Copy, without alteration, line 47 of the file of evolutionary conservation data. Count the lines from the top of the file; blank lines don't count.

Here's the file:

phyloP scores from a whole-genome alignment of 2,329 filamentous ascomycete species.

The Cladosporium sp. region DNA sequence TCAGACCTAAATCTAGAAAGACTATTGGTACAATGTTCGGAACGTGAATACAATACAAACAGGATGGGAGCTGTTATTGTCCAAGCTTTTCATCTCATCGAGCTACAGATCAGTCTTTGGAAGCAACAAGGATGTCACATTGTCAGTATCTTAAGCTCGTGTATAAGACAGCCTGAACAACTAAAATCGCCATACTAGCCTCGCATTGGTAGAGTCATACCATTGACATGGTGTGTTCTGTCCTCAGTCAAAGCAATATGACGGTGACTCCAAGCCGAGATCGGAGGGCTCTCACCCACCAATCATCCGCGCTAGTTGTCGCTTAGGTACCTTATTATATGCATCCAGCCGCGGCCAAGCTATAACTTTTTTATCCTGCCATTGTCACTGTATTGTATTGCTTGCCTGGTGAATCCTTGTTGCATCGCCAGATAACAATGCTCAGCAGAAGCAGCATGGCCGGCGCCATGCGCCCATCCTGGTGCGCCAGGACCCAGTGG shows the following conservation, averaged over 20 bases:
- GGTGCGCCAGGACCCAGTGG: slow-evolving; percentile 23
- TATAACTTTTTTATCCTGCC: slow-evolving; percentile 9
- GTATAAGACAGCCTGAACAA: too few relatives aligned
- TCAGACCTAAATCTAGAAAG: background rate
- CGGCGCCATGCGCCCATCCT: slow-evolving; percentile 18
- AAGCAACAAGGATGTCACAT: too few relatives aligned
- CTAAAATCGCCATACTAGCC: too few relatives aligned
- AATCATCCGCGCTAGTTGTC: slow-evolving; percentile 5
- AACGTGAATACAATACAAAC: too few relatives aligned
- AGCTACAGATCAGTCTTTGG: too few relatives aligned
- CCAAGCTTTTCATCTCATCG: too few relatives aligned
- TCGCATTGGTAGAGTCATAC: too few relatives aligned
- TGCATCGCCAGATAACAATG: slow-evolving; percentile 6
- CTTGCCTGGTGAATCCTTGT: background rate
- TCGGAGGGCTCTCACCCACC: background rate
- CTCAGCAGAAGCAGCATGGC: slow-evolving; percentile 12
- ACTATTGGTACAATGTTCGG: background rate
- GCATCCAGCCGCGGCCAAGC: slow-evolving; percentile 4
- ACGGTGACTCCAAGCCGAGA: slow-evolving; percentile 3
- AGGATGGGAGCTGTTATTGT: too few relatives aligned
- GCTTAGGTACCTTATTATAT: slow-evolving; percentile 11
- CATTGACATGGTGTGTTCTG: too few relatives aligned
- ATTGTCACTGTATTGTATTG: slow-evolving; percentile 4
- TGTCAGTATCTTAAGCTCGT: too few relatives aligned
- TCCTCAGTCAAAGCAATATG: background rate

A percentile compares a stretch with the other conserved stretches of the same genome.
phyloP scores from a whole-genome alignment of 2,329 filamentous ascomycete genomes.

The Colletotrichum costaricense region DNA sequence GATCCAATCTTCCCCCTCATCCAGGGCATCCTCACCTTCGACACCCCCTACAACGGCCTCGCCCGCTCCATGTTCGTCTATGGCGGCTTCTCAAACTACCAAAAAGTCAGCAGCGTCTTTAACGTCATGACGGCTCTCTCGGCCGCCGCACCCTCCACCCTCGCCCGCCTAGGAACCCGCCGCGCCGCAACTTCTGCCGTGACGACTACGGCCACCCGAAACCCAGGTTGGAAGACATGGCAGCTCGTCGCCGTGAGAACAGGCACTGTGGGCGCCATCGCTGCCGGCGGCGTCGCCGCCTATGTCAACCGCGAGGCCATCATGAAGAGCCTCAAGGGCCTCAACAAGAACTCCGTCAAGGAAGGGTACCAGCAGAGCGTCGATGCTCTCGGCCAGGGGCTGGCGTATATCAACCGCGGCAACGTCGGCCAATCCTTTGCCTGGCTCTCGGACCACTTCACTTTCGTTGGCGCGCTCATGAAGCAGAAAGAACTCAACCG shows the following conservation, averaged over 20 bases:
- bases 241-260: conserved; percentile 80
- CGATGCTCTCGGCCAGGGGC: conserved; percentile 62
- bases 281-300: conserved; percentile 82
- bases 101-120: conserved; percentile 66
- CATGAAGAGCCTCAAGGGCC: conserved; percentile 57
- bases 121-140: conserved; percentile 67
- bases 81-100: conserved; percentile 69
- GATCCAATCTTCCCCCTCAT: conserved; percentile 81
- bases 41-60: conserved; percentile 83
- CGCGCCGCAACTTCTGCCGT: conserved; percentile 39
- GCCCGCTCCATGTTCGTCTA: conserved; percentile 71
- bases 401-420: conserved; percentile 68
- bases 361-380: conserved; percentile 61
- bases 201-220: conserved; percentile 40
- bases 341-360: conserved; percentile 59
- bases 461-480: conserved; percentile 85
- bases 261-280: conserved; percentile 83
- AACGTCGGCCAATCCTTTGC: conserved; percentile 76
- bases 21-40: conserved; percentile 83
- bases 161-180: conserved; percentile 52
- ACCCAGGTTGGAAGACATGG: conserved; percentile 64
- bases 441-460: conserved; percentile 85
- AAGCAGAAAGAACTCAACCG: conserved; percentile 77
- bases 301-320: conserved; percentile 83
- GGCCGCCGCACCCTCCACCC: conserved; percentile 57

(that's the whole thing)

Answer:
- bases 261-280: conserved; percentile 83